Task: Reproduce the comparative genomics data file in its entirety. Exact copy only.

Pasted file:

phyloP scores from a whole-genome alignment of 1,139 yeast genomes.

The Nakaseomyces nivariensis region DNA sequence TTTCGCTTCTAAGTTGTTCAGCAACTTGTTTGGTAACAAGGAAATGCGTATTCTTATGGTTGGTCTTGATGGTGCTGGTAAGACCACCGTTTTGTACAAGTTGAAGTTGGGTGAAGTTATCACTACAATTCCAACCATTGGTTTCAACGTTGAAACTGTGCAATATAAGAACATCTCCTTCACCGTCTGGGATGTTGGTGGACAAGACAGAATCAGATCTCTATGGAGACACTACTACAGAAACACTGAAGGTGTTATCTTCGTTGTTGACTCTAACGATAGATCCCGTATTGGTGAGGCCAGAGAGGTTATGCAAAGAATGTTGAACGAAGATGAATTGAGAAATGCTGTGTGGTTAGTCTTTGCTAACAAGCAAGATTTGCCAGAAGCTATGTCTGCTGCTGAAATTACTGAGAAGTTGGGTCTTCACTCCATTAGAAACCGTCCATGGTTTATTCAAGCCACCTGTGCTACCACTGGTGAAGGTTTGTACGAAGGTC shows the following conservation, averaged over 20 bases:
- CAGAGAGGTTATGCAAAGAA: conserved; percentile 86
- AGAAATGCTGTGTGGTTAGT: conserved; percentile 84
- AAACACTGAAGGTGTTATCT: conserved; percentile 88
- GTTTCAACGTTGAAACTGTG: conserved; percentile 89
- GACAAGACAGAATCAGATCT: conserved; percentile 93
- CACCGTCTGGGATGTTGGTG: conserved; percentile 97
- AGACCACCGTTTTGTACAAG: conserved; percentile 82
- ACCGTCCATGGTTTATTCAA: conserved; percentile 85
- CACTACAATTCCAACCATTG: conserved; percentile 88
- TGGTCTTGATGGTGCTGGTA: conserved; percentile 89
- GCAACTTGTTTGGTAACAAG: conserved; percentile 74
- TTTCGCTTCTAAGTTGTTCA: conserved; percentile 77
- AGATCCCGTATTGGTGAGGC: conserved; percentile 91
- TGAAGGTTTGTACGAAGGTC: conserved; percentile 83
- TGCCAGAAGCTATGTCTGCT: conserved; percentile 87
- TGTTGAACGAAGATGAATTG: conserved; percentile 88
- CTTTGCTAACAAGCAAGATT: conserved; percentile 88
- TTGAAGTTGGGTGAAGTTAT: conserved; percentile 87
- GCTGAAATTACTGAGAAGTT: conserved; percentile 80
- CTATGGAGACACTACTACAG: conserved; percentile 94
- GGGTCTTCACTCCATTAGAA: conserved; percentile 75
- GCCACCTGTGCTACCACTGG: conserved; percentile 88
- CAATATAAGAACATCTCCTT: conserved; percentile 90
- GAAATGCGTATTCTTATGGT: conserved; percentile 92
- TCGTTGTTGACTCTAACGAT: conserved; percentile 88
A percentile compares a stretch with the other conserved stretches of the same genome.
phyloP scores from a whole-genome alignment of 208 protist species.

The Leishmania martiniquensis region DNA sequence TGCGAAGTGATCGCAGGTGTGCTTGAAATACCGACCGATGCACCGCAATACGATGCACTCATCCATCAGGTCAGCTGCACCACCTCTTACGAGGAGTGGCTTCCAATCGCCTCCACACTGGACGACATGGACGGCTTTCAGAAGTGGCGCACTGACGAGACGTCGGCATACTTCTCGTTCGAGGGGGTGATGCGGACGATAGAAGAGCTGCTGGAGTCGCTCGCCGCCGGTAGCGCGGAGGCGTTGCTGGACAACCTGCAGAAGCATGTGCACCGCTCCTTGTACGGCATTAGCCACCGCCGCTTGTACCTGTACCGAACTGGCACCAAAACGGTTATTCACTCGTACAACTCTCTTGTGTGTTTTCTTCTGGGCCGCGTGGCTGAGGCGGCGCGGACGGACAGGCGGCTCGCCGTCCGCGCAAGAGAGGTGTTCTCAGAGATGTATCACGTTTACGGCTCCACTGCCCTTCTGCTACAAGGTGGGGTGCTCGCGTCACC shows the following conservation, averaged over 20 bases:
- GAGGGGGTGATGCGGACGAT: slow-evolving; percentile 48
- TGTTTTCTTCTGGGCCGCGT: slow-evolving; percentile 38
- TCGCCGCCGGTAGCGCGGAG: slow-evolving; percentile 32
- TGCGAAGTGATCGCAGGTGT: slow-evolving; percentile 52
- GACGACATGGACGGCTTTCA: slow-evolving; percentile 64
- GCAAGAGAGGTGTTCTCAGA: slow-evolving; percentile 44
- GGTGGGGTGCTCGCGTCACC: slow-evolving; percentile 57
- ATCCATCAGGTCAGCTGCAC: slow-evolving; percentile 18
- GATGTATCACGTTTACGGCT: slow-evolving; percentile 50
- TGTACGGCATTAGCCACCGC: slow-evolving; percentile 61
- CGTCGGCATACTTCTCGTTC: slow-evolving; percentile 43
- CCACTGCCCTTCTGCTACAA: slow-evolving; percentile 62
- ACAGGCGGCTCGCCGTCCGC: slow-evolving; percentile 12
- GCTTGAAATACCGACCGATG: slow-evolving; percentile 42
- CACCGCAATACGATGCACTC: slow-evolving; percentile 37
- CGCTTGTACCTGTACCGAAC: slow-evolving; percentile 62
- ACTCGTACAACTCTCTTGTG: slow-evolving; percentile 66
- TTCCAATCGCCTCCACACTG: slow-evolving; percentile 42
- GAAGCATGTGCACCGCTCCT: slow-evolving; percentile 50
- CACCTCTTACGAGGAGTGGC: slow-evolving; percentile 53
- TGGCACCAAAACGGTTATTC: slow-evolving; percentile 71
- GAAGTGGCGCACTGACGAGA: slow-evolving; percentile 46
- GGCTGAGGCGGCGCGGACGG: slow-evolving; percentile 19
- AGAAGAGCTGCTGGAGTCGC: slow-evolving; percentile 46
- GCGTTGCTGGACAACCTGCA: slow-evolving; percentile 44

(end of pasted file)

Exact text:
phyloP scores from a whole-genome alignment of 1,139 yeast genomes.

The Nakaseomyces nivariensis region DNA sequence TTTCGCTTCTAAGTTGTTCAGCAACTTGTTTGGTAACAAGGAAATGCGTATTCTTATGGTTGGTCTTGATGGTGCTGGTAAGACCACCGTTTTGTACAAGTTGAAGTTGGGTGAAGTTATCACTACAATTCCAACCATTGGTTTCAACGTTGAAACTGTGCAATATAAGAACATCTCCTTCACCGTCTGGGATGTTGGTGGACAAGACAGAATCAGATCTCTATGGAGACACTACTACAGAAACACTGAAGGTGTTATCTTCGTTGTTGACTCTAACGATAGATCCCGTATTGGTGAGGCCAGAGAGGTTATGCAAAGAATGTTGAACGAAGATGAATTGAGAAATGCTGTGTGGTTAGTCTTTGCTAACAAGCAAGATTTGCCAGAAGCTATGTCTGCTGCTGAAATTACTGAGAAGTTGGGTCTTCACTCCATTAGAAACCGTCCATGGTTTATTCAAGCCACCTGTGCTACCACTGGTGAAGGTTTGTACGAAGGTC shows the following conservation, averaged over 20 bases:
- CAGAGAGGTTATGCAAAGAA: conserved; percentile 86
- AGAAATGCTGTGTGGTTAGT: conserved; percentile 84
- AAACACTGAAGGTGTTATCT: conserved; percentile 88
- GTTTCAACGTTGAAACTGTG: conserved; percentile 89
- GACAAGACAGAATCAGATCT: conserved; percentile 93
- CACCGTCTGGGATGTTGGTG: conserved; percentile 97
- AGACCACCGTTTTGTACAAG: conserved; percentile 82
- ACCGTCCATGGTTTATTCAA: conserved; percentile 85
- CACTACAATTCCAACCATTG: conserved; percentile 88
- TGGTCTTGATGGTGCTGGTA: conserved; percentile 89
- GCAACTTGTTTGGTAACAAG: conserved; percentile 74
- TTTCGCTTCTAAGTTGTTCA: conserved; percentile 77
- AGATCCCGTATTGGTGAGGC: conserved; percentile 91
- TGAAGGTTTGTACGAAGGTC: conserved; percentile 83
- TGCCAGAAGCTATGTCTGCT: conserved; percentile 87
- TGTTGAACGAAGATGAATTG: conserved; percentile 88
- CTTTGCTAACAAGCAAGATT: conserved; percentile 88
- TTGAAGTTGGGTGAAGTTAT: conserved; percentile 87
- GCTGAAATTACTGAGAAGTT: conserved; percentile 80
- CTATGGAGACACTACTACAG: conserved; percentile 94
- GGGTCTTCACTCCATTAGAA: conserved; percentile 75
- GCCACCTGTGCTACCACTGG: conserved; percentile 88
- CAATATAAGAACATCTCCTT: conserved; percentile 90
- GAAATGCGTATTCTTATGGT: conserved; percentile 92
- TCGTTGTTGACTCTAACGAT: conserved; percentile 88
A percentile compares a stretch with the other conserved stretches of the same genome.
phyloP scores from a whole-genome alignment of 208 protist species.

The Leishmania martiniquensis region DNA sequence TGCGAAGTGATCGCAGGTGTGCTTGAAATACCGACCGATGCACCGCAATACGATGCACTCATCCATCAGGTCAGCTGCACCACCTCTTACGAGGAGTGGCTTCCAATCGCCTCCACACTGGACGACATGGACGGCTTTCAGAAGTGGCGCACTGACGAGACGTCGGCATACTTCTCGTTCGAGGGGGTGATGCGGACGATAGAAGAGCTGCTGGAGTCGCTCGCCGCCGGTAGCGCGGAGGCGTTGCTGGACAACCTGCAGAAGCATGTGCACCGCTCCTTGTACGGCATTAGCCACCGCCGCTTGTACCTGTACCGAACTGGCACCAAAACGGTTATTCACTCGTACAACTCTCTTGTGTGTTTTCTTCTGGGCCGCGTGGCTGAGGCGGCGCGGACGGACAGGCGGCTCGCCGTCCGCGCAAGAGAGGTGTTCTCAGAGATGTATCACGTTTACGGCTCCACTGCCCTTCTGCTACAAGGTGGGGTGCTCGCGTCACC shows the following conservation, averaged over 20 bases:
- GAGGGGGTGATGCGGACGAT: slow-evolving; percentile 48
- TGTTTTCTTCTGGGCCGCGT: slow-evolving; percentile 38
- TCGCCGCCGGTAGCGCGGAG: slow-evolving; percentile 32
- TGCGAAGTGATCGCAGGTGT: slow-evolving; percentile 52
- GACGACATGGACGGCTTTCA: slow-evolving; percentile 64
- GCAAGAGAGGTGTTCTCAGA: slow-evolving; percentile 44
- GGTGGGGTGCTCGCGTCACC: slow-evolving; percentile 57
- ATCCATCAGGTCAGCTGCAC: slow-evolving; percentile 18
- GATGTATCACGTTTACGGCT: slow-evolving; percentile 50
- TGTACGGCATTAGCCACCGC: slow-evolving; percentile 61
- CGTCGGCATACTTCTCGTTC: slow-evolving; percentile 43
- CCACTGCCCTTCTGCTACAA: slow-evolving; percentile 62
- ACAGGCGGCTCGCCGTCCGC: slow-evolving; percentile 12
- GCTTGAAATACCGACCGATG: slow-evolving; percentile 42
- CACCGCAATACGATGCACTC: slow-evolving; percentile 37
- CGCTTGTACCTGTACCGAAC: slow-evolving; percentile 62
- ACTCGTACAACTCTCTTGTG: slow-evolving; percentile 66
- TTCCAATCGCCTCCACACTG: slow-evolving; percentile 42
- GAAGCATGTGCACCGCTCCT: slow-evolving; percentile 50
- CACCTCTTACGAGGAGTGGC: slow-evolving; percentile 53
- TGGCACCAAAACGGTTATTC: slow-evolving; percentile 71
- GAAGTGGCGCACTGACGAGA: slow-evolving; percentile 46
- GGCTGAGGCGGCGCGGACGG: slow-evolving; percentile 19
- AGAAGAGCTGCTGGAGTCGC: slow-evolving; percentile 46
- GCGTTGCTGGACAACCTGCA: slow-evolving; percentile 44